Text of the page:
When the originator offers a loan to you (as a borrower), your rate is at par, give or take any points you’re paying. Your originator will then sell the loan into a TBA. If you’re quoted a 4% mortgage rate with no points, the lender will fund your loan and then sell it for the current TBA price. In this case, the TBA closed at 103 31/32, which means your lender will make just over 4% before taking into account the cost of making the loan. The Fed is the biggest buyer of TBA paper. Other buyers include sovereign wealth funds, countries with trade surpluses with the U.S., and pension funds. TBAs are a completely “upstairs” market in that they don’t trade on an exchange and most trading is done “on the wire,” or over the phone.

TBAs sell off in a thin market

Fannie Mae MBS followed the bond market lower. Last week was when most of the Street rolled its April exposure to May. Liquidity has been downright terrible in the TBAs lately. The Fannie Mae 4% TBA started the week at at 104 15/32 and picked up just over half a point to close at 103 31/32.

The main action driving TBAs specifically seems to be out of Washington, between the Fed purchases and the government’s policies to drive origination. J.P. Morgan (JPM) kicked off earnings season for the banks and reported that things are dismal in mortgage banking. Wells Fargo (WFC) did a little better, but not by much.

Implications for mortgage REITs 

Mortgage REITs and ETFs such as Annaly (NLY), American Capital (AGNC), Capstead Mortgage (CMO), the iShares 20-year bond ETF (TLT), and the Mortgage REIT ETF (MORT) are the biggest beneficiaries of quantitative easing, as quantitative easing helps keep REITs’ cost of funds low and they benefit from mark-to-market gains. This means their existing holdings of mortgage-backed securities are worth more as the TBA market rises. The downside is that interest margins compress going forward, because yield moves inversely with price. Also, as MBS rally, prepayments are likely to increase, which negatively affects mortgage REITs.

As a general rule, a lack of volatility is good for mortgage REITs because they hedge some of their interest rates risk. Increasing volatility in interest rates increases the cost of hedging. This is because as interest rates rise, the expected maturity of the bond increases, as there will be fewer prepayments. On the other hand, if interest rates fall, the maturity shortens due to higher prepayment risks. Mechanically, this means they must adjust their hedges and buy more protection when prices are high and sell more protection when prices are low. This “buy-high, sell-low” effect is called “negative convexity,” and it explains why Fannie Mae MBS yield so much more than Treasuries.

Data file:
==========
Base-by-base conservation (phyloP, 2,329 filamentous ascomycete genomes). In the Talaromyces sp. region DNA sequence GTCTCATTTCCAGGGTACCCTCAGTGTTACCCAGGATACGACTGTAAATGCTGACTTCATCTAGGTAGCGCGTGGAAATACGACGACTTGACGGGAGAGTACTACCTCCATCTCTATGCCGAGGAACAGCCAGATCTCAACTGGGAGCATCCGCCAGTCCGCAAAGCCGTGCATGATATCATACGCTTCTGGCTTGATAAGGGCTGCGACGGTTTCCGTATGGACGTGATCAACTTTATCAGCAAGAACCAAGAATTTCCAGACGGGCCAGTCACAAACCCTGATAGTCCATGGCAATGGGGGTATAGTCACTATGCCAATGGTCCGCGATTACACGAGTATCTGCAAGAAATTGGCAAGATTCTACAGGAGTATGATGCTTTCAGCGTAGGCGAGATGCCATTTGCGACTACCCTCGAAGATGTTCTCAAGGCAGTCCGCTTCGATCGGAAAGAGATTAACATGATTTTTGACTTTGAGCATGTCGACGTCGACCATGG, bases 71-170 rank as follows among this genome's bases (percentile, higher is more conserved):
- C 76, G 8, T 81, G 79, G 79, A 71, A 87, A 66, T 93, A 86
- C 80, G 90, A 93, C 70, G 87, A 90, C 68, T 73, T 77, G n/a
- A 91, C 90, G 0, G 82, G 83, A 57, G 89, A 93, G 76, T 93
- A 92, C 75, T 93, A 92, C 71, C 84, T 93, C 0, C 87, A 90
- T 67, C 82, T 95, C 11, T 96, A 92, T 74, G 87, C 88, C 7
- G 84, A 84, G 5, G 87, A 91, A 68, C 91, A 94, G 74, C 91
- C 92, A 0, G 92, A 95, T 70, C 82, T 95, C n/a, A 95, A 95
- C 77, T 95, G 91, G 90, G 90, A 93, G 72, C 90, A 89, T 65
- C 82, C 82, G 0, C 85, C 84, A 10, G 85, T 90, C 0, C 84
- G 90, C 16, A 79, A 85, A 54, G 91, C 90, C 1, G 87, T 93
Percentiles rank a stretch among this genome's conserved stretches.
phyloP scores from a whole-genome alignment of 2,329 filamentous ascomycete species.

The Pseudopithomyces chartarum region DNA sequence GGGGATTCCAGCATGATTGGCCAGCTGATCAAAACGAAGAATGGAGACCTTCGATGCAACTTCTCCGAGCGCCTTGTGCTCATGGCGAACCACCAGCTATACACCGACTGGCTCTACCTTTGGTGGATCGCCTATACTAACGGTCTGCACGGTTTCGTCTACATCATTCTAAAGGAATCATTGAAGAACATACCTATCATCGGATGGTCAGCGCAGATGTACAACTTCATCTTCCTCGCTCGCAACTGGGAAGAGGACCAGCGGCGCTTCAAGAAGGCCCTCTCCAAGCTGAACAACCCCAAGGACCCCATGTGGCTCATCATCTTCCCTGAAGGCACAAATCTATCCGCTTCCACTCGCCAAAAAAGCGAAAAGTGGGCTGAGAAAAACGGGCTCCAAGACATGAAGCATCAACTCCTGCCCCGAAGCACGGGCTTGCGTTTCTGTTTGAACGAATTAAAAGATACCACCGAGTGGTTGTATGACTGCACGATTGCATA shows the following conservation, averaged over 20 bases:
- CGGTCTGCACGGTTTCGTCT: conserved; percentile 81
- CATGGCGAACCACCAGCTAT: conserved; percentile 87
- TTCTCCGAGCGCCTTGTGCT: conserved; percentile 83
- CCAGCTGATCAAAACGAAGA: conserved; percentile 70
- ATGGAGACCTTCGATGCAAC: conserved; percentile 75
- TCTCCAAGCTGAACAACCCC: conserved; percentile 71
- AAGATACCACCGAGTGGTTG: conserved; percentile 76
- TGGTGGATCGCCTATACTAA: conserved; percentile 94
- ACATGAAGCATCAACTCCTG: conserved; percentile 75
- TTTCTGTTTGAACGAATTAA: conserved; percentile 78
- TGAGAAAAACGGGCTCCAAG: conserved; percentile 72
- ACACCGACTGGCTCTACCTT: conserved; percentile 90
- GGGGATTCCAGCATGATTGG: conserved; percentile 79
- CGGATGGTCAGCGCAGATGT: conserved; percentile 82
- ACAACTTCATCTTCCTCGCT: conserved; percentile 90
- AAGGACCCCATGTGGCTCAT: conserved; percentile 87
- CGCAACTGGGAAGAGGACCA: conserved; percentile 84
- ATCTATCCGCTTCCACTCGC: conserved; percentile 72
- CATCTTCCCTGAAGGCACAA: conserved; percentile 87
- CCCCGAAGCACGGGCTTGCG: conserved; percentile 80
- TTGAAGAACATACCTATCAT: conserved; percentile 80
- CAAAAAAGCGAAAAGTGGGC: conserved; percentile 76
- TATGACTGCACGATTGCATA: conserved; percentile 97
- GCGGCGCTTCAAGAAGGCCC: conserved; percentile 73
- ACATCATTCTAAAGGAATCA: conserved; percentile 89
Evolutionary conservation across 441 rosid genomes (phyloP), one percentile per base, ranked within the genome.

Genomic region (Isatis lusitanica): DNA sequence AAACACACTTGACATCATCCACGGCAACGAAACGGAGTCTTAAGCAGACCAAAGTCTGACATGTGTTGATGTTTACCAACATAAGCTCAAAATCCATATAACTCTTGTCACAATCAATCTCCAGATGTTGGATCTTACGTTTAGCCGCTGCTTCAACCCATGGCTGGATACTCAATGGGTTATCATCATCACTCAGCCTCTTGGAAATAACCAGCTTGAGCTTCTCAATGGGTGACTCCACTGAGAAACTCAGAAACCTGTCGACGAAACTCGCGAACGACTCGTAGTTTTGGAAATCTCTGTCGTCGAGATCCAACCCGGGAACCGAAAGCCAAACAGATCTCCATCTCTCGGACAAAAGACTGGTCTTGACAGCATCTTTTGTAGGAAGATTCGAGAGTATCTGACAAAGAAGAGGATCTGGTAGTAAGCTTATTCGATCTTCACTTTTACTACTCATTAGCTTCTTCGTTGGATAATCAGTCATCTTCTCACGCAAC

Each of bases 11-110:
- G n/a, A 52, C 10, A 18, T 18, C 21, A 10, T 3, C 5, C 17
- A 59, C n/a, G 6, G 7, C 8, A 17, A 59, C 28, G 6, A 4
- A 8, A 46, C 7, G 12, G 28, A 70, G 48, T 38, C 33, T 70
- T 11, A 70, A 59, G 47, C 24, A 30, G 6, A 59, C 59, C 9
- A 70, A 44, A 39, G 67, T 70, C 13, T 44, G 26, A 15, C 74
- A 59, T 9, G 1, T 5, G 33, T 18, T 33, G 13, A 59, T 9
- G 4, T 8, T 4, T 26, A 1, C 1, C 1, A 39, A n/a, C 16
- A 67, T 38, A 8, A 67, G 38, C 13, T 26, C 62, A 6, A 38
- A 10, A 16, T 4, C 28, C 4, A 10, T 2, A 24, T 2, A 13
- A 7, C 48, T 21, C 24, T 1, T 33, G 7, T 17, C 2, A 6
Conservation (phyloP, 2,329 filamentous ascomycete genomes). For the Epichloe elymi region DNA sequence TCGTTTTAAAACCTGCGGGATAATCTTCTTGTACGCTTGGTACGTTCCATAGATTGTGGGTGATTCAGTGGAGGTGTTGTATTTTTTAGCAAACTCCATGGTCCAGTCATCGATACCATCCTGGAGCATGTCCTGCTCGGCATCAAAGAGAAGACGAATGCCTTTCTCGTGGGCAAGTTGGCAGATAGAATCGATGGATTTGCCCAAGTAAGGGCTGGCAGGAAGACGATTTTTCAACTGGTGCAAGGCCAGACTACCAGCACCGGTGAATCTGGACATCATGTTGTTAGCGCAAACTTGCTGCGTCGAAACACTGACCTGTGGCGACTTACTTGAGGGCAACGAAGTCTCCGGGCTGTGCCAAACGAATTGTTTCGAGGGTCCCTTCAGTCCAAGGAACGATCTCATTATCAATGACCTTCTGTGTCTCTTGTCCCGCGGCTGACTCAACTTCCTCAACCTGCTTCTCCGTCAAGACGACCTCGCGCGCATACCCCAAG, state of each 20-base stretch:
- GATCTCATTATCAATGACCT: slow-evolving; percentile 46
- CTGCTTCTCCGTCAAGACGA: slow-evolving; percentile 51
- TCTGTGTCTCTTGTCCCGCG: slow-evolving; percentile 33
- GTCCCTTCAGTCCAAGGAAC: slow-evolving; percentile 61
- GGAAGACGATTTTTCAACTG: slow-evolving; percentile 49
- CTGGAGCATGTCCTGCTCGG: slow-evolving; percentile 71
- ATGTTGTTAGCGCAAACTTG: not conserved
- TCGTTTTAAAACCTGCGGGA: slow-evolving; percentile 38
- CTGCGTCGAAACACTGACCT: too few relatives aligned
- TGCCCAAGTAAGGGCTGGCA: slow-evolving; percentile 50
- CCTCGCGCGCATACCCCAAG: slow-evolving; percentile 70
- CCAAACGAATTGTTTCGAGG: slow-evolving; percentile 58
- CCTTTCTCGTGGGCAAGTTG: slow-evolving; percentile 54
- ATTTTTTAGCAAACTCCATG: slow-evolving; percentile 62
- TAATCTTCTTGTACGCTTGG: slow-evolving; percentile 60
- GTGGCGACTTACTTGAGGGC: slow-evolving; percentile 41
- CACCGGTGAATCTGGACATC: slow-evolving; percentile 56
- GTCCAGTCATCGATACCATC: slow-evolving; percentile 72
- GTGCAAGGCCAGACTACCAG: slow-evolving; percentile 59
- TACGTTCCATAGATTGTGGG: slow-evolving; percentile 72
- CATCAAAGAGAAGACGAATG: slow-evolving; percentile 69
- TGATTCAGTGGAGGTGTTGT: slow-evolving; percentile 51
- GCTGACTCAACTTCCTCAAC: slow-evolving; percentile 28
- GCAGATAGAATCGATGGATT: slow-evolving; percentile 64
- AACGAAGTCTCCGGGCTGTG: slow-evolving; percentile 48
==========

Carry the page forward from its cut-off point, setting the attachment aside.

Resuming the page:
While Fannie Mae mortgages don’t have an explicit government guarantee, they are “government-sponsored” and considered to be guaranteed by the government. That said, Ginnies and Fannies do trade at a spread to each other, with Ginnies trading at a premium because of their explicit government guarantee.

Continue to Part 5

Browse this series on Market Realist:

Fannie Mae, Freddie Mac Should Be Designated As SIFI

With about 60% of the credit risk of the huge American housing finance market, the two GSEs should be tagged as SIFI

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Fannie Mae / Federal National Mortgage Association (OTCBB:FNMA) and Freddie Mac / Federal Home Loan Mortgage Corp (OTCBB:FMCC) are huge in size, huge in global systemic risk, close to zero in capital and hence should get SIFI status, believes Alex J. Pollock of American Banker.

Fannie Mae Freddie Mac Glassman

According to Alex J. Pollock, considering their massive asset size and extreme leverage, the two GSEs should be designated as SIFI by the Financial Stability Oversight Council (FSOC)

SIFI tag from FSOC

The FSOC has powers under Dodd-Frank financial reform legislation to place institutions under enhanced oversight. A company getting the SIFI tag would be required to conform to various requirements including risk-based capital, leverage liquidity, stress-testing, overall risk management, resolution plans, as well as early remediation and credit concentration.

American International Group Inc (NYSE:AIG) and Prudential Financial Inc (NYSE:PRU) have already been designated SIFIs and Metlife Inc is currently in the third stage of the process and expected to be designated a SIFI as well.

GSEs are extremely leveraged

Considering Fannie Mae / Federal National Mortgage Association (OTCBB:FNMA)’s total assets are bigger than JPMorgan Chase Co. (NYSE:JPM) and Bank of America Corp (NYSE:BAC) and Fannie and Freddie are each bigger than Citigroup Inc. (NYSE:C), Wells Fargo Company (NYSE:WFC), Goldman Sachs Group Inc (NYSE:GS), Morgan Stanley (NYSE:MS), Prudential Financial Inc (NYSE:PRU) and American International Group Inc (NYSE:AIG), Alex J. Pollock writes if anybody at all is a SIFI, then the two GSEs are SIFIs.